(483c) Biological Sulfate Reduction of Reverse Osmosis Brine Concentrate: | AIChE

(483c) Biological Sulfate Reduction of Reverse Osmosis Brine Concentrate:


Jung, J. - Presenter, University of Southern California
Williams, M. D. - Presenter, Metropolitan Water District of Southern California
Vahdati, A. - Presenter, University of Southern California

The University of Southern California, in conjunction with the Desalination Research and Innovation Partnership?a consortium of California utilities and universities?is developing innovative and cost-effective technologies for large-scale desalination of brackish water supplies. Reverse Osmosis (RO) was chosen for its proven reliability and potential for large-scale application. Prior research has shown that RO recovery is constrained by precipitation of sparingly soluble inorganic minerals such as calcium carbonate (CaCO3), calcium sulfate (CaSO4), barium sulfate (BaSO4) and strontium sulfate (SrSO4). Inorganic mineral precipitation may be controlled at lower recoveries by using antiscalants or by controlling feed water pH, however, at higher recoveries (>85 percent) antiscalants may not be effective and pH control does not effectively prevent precipitation of sulfate containing minerals onto RO membranes. Thus, water production goals (95 percent or greater) cannot be cost-effectively achieved without, at some point, lowering levels of sparingly soluble mineral component ions (e.g., calcium or sulfate ions, i.e. Ca++ or SO4=). While several treatment options exist (i.e., pretreatment or post treatment), post-treatment, after a primary RO process, offers several benefits: (1) flow volumes are substantially reduced, (2) ions are concentrated to saturation or supersaturated levels and, consequently, may be removed at higher efficiencies, and (3) the primary RO process, which would recover most of the water, would not be affected by process changes or upsets in a post-treatment strategy.

This project will evaluate a new technology to recover reverse osmosis (RO) concentrate produced from desalting high-sulfate waters. The process uses biological sulfate reduction (BSR) to lower sulfate concentration, which concomitantly lowers saturation levels of sparingly soluble mineral salts. This research will focus on evaluating biological kinetics and pertinent operating variables in the BSR reactor.

An electron donor (e.g., ethanol, hydrogen, or acetate) is first added to the primary RO concentrate; sulfate is then biochemically reduced to sulfide in a fluidized-bed, biological reactor. The BSR reaction is favorable under anaerobic conditions when an adequate carbon source (electron donor) is present. Effluent from the BSR reactor is subsequently acidified and sparged to strip reduced sulfur (as H2S) and aqueous CO2 from solution. Hydrogen sulfide, and other reduced sulfur species in the off gas, must be neutralized (i.e., oxidized back to sulfate) prior to off gas discharge. Finally, biological solids are removed in a filtration step and the process stream is subsequently sent to a secondary RO process where approximately 70 percent of the water is recovered as a low-total dissolved solids (low-TDS) product.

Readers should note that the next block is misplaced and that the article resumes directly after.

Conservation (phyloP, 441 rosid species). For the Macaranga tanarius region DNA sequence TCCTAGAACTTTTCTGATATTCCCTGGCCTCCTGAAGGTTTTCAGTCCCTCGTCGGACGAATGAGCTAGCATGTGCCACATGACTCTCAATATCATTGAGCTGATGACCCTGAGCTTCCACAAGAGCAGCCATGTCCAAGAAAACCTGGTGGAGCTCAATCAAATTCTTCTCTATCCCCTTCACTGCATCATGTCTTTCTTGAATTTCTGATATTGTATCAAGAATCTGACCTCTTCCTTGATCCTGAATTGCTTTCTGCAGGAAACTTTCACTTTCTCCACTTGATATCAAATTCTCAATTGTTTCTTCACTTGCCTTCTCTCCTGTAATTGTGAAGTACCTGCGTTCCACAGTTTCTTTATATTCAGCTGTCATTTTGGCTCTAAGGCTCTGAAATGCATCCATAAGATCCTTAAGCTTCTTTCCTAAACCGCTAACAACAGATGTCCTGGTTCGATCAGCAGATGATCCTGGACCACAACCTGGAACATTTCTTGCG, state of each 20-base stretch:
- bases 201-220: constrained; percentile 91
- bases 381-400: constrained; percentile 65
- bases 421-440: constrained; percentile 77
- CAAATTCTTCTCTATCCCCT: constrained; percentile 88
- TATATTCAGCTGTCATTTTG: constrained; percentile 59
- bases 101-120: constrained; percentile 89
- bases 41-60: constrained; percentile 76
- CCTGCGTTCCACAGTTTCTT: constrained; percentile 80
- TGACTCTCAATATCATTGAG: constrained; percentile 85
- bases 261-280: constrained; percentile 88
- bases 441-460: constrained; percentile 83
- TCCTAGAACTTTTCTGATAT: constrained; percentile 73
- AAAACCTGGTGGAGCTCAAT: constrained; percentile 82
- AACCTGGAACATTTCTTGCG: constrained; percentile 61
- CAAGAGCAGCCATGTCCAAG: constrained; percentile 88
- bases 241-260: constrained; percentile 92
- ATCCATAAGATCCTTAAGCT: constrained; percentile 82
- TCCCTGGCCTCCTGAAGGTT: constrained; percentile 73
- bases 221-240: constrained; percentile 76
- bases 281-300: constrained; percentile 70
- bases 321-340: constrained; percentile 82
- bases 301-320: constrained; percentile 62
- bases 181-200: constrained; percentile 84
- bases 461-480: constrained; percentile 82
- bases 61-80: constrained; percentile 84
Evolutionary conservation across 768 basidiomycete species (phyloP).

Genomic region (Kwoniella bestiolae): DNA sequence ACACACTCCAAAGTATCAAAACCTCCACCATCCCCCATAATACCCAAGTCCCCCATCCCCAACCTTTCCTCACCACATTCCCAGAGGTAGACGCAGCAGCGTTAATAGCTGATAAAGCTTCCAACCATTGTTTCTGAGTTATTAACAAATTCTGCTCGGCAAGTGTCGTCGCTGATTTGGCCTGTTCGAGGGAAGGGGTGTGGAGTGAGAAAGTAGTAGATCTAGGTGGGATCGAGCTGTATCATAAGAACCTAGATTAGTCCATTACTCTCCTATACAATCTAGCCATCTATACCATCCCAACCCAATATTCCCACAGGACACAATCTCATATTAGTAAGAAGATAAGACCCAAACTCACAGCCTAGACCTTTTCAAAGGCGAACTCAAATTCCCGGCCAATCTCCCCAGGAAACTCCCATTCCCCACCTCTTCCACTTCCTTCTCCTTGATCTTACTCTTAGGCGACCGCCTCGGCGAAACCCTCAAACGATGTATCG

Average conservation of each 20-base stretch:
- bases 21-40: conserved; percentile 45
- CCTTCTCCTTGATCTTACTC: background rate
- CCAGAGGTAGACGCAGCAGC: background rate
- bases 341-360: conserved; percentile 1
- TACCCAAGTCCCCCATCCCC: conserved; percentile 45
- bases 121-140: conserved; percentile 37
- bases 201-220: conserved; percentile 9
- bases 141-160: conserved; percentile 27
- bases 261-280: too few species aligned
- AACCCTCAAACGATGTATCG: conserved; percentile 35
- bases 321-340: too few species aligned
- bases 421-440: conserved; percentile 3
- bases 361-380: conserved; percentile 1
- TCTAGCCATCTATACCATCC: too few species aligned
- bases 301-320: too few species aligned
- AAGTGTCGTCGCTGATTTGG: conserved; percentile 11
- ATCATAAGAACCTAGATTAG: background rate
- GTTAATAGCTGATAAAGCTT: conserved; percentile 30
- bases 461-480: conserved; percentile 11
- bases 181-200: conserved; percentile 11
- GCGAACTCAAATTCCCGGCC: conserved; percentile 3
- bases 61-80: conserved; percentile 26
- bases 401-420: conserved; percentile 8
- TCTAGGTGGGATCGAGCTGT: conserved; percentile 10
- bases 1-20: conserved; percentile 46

This study utilized the information from batch reactor and chemostat studies, and further evaluated several variables on the fluidized bed adsorber reactor (FBAR) performance including influent sulfate concentration, the carbon-to-sulfur (C/S) ratio, and pH. The FBAR performance was evaluated by varying the influent sulfate concentrations from 700 mg/L to 1100 mg/L; the pH was varied from 6.5 to 7.5, and the C/S ratio from 0.8 to 1.2. To determine sulfate removal efficiency, sulfate concentrations in the FBAR effluent were periodically measured. Additionally, the study compared the sulfate removal efficiencies of the FBAR system using ethanol and acetate as carbon sources. The pH of the FBAR system was carefully monitored and maintained at the desired level by a pH controller connected to reservoirs containing hydrochloric acid and sodium hydroxide solutions. Sulfate reduction and removal efficiencies as high as 86-91% could be achieved at high influent sulfate concentrations of about 1100 mg/L. Furthermore, the experiments compared the performances of granular activated carbon (GAC) and sand as FBAR packing media. The general observation was that GAC performed better than sand, and the superiority of GAC was more apparent when the brine concentrate contained heavy metals and organic constituents that would potentially inhibit microbial activity. The effluent from the FBAR system contained hydrogen sulfide and odorous compounds that were products of biological sulfate reduction. The FBAR effluent gases were directed to a biofiltration unit containing GAC as packing media for purification. The hydrogen sulfide concentrations in the FBAR effluent gas stream, and in the biofilter effluent were periodically measured. It was observed that the biofilter was efficient in hydrogen sulfide transformation to sulfate as well as odor control.